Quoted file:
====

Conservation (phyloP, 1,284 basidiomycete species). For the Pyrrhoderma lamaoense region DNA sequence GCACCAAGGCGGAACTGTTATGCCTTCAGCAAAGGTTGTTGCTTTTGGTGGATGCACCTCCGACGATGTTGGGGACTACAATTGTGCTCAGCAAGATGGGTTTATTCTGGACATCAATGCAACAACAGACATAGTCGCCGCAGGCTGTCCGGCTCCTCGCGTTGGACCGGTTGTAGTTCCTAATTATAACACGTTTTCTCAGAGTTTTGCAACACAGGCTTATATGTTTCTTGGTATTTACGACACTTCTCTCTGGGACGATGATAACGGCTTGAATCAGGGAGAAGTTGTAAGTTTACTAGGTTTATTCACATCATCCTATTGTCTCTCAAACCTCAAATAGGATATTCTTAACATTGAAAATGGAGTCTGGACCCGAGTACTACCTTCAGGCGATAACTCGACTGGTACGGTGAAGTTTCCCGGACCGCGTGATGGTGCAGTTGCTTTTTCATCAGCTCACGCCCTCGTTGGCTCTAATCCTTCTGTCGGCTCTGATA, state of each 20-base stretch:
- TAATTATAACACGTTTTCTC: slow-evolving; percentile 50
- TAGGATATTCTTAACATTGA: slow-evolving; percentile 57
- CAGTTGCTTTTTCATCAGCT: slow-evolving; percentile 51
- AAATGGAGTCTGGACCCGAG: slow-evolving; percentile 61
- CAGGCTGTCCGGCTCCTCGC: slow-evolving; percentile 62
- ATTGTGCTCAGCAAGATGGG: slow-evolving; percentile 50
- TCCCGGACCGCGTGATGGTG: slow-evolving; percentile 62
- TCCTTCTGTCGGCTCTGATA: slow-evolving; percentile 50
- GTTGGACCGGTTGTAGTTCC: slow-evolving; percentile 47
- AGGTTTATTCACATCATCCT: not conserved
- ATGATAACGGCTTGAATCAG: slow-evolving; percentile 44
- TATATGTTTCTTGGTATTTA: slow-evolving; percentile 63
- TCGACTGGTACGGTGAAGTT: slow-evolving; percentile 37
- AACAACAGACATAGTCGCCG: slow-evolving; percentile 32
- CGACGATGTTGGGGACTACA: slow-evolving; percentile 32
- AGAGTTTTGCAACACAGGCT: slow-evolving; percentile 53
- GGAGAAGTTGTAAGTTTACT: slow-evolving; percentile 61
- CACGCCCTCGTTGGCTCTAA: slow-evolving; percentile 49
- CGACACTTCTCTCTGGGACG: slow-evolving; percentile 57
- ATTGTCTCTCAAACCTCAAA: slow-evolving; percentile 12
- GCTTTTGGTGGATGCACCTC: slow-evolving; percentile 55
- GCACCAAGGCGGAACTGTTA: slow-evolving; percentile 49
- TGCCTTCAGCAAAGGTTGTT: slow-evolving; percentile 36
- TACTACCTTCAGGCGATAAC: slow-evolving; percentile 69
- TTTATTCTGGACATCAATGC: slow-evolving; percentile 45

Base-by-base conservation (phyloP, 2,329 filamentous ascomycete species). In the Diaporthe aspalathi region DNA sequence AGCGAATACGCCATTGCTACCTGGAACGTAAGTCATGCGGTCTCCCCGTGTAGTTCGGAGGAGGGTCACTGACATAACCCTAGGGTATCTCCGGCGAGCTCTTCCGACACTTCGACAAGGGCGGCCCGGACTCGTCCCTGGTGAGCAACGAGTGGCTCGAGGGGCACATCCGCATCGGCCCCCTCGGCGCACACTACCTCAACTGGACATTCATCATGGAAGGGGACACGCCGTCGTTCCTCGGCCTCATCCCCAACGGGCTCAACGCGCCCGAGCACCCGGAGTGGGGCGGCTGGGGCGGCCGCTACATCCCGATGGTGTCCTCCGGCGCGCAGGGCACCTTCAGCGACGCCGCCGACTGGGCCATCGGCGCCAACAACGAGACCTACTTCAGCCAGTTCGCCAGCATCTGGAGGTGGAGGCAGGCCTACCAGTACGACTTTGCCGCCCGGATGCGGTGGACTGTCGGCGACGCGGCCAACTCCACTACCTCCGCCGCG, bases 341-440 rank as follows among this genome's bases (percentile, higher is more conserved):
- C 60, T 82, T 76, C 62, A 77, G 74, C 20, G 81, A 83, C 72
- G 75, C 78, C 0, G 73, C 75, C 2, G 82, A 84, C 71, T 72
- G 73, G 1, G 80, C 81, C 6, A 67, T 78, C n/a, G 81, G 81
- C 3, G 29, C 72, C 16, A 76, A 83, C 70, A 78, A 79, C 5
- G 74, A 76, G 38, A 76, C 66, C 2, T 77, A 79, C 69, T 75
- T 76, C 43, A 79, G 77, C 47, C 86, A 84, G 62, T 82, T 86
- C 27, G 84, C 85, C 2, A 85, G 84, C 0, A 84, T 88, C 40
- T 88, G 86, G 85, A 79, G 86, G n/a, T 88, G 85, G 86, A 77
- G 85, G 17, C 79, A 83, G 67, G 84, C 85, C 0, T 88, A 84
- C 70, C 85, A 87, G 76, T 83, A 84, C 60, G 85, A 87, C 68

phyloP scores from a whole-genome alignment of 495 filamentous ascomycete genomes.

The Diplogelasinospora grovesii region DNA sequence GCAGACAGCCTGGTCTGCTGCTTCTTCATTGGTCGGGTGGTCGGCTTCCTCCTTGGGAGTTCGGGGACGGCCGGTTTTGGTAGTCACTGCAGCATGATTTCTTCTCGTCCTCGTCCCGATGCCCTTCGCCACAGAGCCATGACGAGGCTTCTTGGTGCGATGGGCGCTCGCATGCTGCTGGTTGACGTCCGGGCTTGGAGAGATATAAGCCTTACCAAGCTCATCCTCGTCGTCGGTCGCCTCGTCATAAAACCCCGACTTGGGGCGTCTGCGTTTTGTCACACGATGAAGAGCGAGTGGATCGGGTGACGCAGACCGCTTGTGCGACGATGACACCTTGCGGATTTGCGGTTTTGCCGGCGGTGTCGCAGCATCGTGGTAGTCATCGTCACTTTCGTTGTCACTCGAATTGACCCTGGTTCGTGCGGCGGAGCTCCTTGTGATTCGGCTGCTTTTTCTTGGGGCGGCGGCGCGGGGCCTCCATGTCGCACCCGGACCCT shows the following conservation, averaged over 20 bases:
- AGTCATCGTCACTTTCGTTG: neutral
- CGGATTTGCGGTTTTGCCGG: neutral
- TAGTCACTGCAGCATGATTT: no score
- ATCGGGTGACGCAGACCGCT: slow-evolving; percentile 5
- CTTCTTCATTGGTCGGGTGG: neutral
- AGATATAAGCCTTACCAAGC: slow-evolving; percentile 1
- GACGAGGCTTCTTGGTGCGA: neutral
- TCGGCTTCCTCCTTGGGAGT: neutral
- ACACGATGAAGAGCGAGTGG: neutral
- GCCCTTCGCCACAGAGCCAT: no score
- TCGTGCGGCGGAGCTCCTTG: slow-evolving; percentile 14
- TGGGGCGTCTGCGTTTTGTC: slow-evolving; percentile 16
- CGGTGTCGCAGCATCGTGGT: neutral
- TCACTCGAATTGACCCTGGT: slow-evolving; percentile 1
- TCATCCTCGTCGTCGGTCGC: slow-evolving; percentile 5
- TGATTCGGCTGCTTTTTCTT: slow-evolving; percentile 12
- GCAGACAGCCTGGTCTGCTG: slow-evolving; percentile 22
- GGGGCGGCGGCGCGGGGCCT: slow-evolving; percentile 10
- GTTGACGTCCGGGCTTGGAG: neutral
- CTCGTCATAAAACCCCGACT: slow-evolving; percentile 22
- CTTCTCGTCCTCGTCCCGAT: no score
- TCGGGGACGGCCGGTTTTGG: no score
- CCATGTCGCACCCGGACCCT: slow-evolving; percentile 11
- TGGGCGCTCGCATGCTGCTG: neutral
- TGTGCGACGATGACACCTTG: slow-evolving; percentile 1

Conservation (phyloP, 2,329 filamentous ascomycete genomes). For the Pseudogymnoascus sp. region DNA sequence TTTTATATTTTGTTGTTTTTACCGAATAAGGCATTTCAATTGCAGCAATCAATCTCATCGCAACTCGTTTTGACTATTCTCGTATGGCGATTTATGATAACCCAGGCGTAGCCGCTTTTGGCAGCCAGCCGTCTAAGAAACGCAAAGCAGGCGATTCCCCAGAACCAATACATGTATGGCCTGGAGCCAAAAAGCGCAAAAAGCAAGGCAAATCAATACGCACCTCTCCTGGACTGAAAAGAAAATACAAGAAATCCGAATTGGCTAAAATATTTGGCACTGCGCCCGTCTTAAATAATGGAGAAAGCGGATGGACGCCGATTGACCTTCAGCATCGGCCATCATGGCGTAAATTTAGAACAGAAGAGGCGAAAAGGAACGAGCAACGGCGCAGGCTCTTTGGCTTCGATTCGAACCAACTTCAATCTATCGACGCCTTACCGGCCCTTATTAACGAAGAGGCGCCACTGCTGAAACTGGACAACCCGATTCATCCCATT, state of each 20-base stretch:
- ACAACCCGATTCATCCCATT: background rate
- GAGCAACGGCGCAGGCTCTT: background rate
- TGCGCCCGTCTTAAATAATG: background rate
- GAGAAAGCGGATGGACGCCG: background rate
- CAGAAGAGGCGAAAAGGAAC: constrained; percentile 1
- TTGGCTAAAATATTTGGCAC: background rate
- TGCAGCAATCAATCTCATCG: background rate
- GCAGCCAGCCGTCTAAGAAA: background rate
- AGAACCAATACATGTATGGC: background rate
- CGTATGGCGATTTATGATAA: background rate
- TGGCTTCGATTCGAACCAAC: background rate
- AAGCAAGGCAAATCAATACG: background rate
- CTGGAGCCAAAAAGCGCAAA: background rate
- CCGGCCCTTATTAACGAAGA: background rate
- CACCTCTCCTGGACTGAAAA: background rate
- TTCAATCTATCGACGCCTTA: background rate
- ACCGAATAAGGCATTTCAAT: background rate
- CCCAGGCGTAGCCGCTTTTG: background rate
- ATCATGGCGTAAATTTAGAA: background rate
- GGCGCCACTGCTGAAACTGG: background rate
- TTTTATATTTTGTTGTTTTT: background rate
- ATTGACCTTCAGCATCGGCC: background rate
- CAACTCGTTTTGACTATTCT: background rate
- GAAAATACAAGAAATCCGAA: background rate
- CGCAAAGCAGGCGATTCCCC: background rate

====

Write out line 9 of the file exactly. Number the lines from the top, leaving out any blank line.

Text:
- TCCTTCTGTCGGCTCTGATA: slow-evolving; percentile 50